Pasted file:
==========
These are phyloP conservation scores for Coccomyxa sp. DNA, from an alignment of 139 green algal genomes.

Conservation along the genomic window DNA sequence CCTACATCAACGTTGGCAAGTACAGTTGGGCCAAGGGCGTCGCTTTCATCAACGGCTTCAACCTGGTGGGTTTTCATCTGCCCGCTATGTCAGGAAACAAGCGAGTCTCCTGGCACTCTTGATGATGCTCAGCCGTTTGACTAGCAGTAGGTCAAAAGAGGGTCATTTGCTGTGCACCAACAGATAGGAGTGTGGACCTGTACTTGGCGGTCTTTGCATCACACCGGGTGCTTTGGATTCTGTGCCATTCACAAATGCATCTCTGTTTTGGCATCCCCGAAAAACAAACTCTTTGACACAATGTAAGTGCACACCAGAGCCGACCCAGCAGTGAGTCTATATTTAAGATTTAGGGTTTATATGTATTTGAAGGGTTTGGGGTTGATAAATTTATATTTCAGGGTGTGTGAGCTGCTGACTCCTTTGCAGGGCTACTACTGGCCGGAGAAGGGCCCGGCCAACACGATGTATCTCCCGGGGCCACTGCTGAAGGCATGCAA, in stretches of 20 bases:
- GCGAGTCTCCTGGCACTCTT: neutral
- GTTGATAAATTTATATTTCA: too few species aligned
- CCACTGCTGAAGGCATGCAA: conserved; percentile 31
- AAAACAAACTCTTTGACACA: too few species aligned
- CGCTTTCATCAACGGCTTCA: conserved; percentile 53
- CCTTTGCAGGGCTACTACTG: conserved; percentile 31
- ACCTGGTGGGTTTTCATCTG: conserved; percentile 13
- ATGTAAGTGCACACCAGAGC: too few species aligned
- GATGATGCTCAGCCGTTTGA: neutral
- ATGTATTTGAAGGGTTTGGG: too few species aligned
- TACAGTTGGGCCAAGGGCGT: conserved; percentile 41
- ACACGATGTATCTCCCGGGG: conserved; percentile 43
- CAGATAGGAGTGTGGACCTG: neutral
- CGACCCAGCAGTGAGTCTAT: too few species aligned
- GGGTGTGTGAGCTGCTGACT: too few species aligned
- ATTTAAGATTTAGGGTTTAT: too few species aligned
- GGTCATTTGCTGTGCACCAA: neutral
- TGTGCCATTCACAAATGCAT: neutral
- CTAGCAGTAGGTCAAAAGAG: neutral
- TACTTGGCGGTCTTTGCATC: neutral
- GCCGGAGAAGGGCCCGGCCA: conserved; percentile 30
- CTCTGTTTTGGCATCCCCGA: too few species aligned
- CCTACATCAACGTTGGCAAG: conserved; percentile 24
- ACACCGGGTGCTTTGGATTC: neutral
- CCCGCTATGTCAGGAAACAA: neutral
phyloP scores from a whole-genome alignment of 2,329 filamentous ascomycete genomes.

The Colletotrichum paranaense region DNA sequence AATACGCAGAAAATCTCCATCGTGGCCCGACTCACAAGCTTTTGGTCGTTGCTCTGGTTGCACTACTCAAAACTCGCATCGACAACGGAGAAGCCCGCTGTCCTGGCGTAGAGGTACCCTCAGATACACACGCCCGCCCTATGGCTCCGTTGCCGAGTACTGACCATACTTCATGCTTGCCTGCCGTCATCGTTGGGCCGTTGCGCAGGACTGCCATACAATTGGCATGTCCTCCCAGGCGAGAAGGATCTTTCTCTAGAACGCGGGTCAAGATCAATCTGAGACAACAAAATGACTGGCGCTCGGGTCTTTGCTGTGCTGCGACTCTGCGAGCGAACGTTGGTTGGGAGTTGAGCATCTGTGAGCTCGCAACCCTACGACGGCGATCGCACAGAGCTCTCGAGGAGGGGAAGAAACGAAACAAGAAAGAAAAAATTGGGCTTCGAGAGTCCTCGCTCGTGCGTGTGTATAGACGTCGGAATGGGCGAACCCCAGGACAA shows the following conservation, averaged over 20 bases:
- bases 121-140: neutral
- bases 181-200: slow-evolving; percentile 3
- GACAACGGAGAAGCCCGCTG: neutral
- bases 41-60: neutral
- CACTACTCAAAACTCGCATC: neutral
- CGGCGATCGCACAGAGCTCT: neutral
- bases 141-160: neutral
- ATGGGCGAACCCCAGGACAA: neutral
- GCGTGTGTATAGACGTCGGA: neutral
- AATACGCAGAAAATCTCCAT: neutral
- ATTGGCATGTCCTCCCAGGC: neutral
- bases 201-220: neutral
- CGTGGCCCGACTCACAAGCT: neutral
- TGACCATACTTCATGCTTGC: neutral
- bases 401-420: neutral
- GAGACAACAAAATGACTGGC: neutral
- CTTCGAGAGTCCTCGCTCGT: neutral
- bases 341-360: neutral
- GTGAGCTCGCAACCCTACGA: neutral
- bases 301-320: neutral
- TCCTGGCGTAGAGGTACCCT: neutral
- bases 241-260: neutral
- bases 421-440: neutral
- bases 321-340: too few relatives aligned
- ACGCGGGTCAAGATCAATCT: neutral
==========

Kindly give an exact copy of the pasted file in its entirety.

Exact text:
These are phyloP conservation scores for Coccomyxa sp. DNA, from an alignment of 139 green algal genomes.

Conservation along the genomic window DNA sequence CCTACATCAACGTTGGCAAGTACAGTTGGGCCAAGGGCGTCGCTTTCATCAACGGCTTCAACCTGGTGGGTTTTCATCTGCCCGCTATGTCAGGAAACAAGCGAGTCTCCTGGCACTCTTGATGATGCTCAGCCGTTTGACTAGCAGTAGGTCAAAAGAGGGTCATTTGCTGTGCACCAACAGATAGGAGTGTGGACCTGTACTTGGCGGTCTTTGCATCACACCGGGTGCTTTGGATTCTGTGCCATTCACAAATGCATCTCTGTTTTGGCATCCCCGAAAAACAAACTCTTTGACACAATGTAAGTGCACACCAGAGCCGACCCAGCAGTGAGTCTATATTTAAGATTTAGGGTTTATATGTATTTGAAGGGTTTGGGGTTGATAAATTTATATTTCAGGGTGTGTGAGCTGCTGACTCCTTTGCAGGGCTACTACTGGCCGGAGAAGGGCCCGGCCAACACGATGTATCTCCCGGGGCCACTGCTGAAGGCATGCAA, in stretches of 20 bases:
- GCGAGTCTCCTGGCACTCTT: neutral
- GTTGATAAATTTATATTTCA: too few species aligned
- CCACTGCTGAAGGCATGCAA: conserved; percentile 31
- AAAACAAACTCTTTGACACA: too few species aligned
- CGCTTTCATCAACGGCTTCA: conserved; percentile 53
- CCTTTGCAGGGCTACTACTG: conserved; percentile 31
- ACCTGGTGGGTTTTCATCTG: conserved; percentile 13
- ATGTAAGTGCACACCAGAGC: too few species aligned
- GATGATGCTCAGCCGTTTGA: neutral
- ATGTATTTGAAGGGTTTGGG: too few species aligned
- TACAGTTGGGCCAAGGGCGT: conserved; percentile 41
- ACACGATGTATCTCCCGGGG: conserved; percentile 43
- CAGATAGGAGTGTGGACCTG: neutral
- CGACCCAGCAGTGAGTCTAT: too few species aligned
- GGGTGTGTGAGCTGCTGACT: too few species aligned
- ATTTAAGATTTAGGGTTTAT: too few species aligned
- GGTCATTTGCTGTGCACCAA: neutral
- TGTGCCATTCACAAATGCAT: neutral
- CTAGCAGTAGGTCAAAAGAG: neutral
- TACTTGGCGGTCTTTGCATC: neutral
- GCCGGAGAAGGGCCCGGCCA: conserved; percentile 30
- CTCTGTTTTGGCATCCCCGA: too few species aligned
- CCTACATCAACGTTGGCAAG: conserved; percentile 24
- ACACCGGGTGCTTTGGATTC: neutral
- CCCGCTATGTCAGGAAACAA: neutral
phyloP scores from a whole-genome alignment of 2,329 filamentous ascomycete genomes.

The Colletotrichum paranaense region DNA sequence AATACGCAGAAAATCTCCATCGTGGCCCGACTCACAAGCTTTTGGTCGTTGCTCTGGTTGCACTACTCAAAACTCGCATCGACAACGGAGAAGCCCGCTGTCCTGGCGTAGAGGTACCCTCAGATACACACGCCCGCCCTATGGCTCCGTTGCCGAGTACTGACCATACTTCATGCTTGCCTGCCGTCATCGTTGGGCCGTTGCGCAGGACTGCCATACAATTGGCATGTCCTCCCAGGCGAGAAGGATCTTTCTCTAGAACGCGGGTCAAGATCAATCTGAGACAACAAAATGACTGGCGCTCGGGTCTTTGCTGTGCTGCGACTCTGCGAGCGAACGTTGGTTGGGAGTTGAGCATCTGTGAGCTCGCAACCCTACGACGGCGATCGCACAGAGCTCTCGAGGAGGGGAAGAAACGAAACAAGAAAGAAAAAATTGGGCTTCGAGAGTCCTCGCTCGTGCGTGTGTATAGACGTCGGAATGGGCGAACCCCAGGACAA shows the following conservation, averaged over 20 bases:
- bases 121-140: neutral
- bases 181-200: slow-evolving; percentile 3
- GACAACGGAGAAGCCCGCTG: neutral
- bases 41-60: neutral
- CACTACTCAAAACTCGCATC: neutral
- CGGCGATCGCACAGAGCTCT: neutral
- bases 141-160: neutral
- ATGGGCGAACCCCAGGACAA: neutral
- GCGTGTGTATAGACGTCGGA: neutral
- AATACGCAGAAAATCTCCAT: neutral
- ATTGGCATGTCCTCCCAGGC: neutral
- bases 201-220: neutral
- CGTGGCCCGACTCACAAGCT: neutral
- TGACCATACTTCATGCTTGC: neutral
- bases 401-420: neutral
- GAGACAACAAAATGACTGGC: neutral
- CTTCGAGAGTCCTCGCTCGT: neutral
- bases 341-360: neutral
- GTGAGCTCGCAACCCTACGA: neutral
- bases 301-320: neutral
- TCCTGGCGTAGAGGTACCCT: neutral
- bases 241-260: neutral
- bases 421-440: neutral
- bases 321-340: too few relatives aligned
- ACGCGGGTCAAGATCAATCT: neutral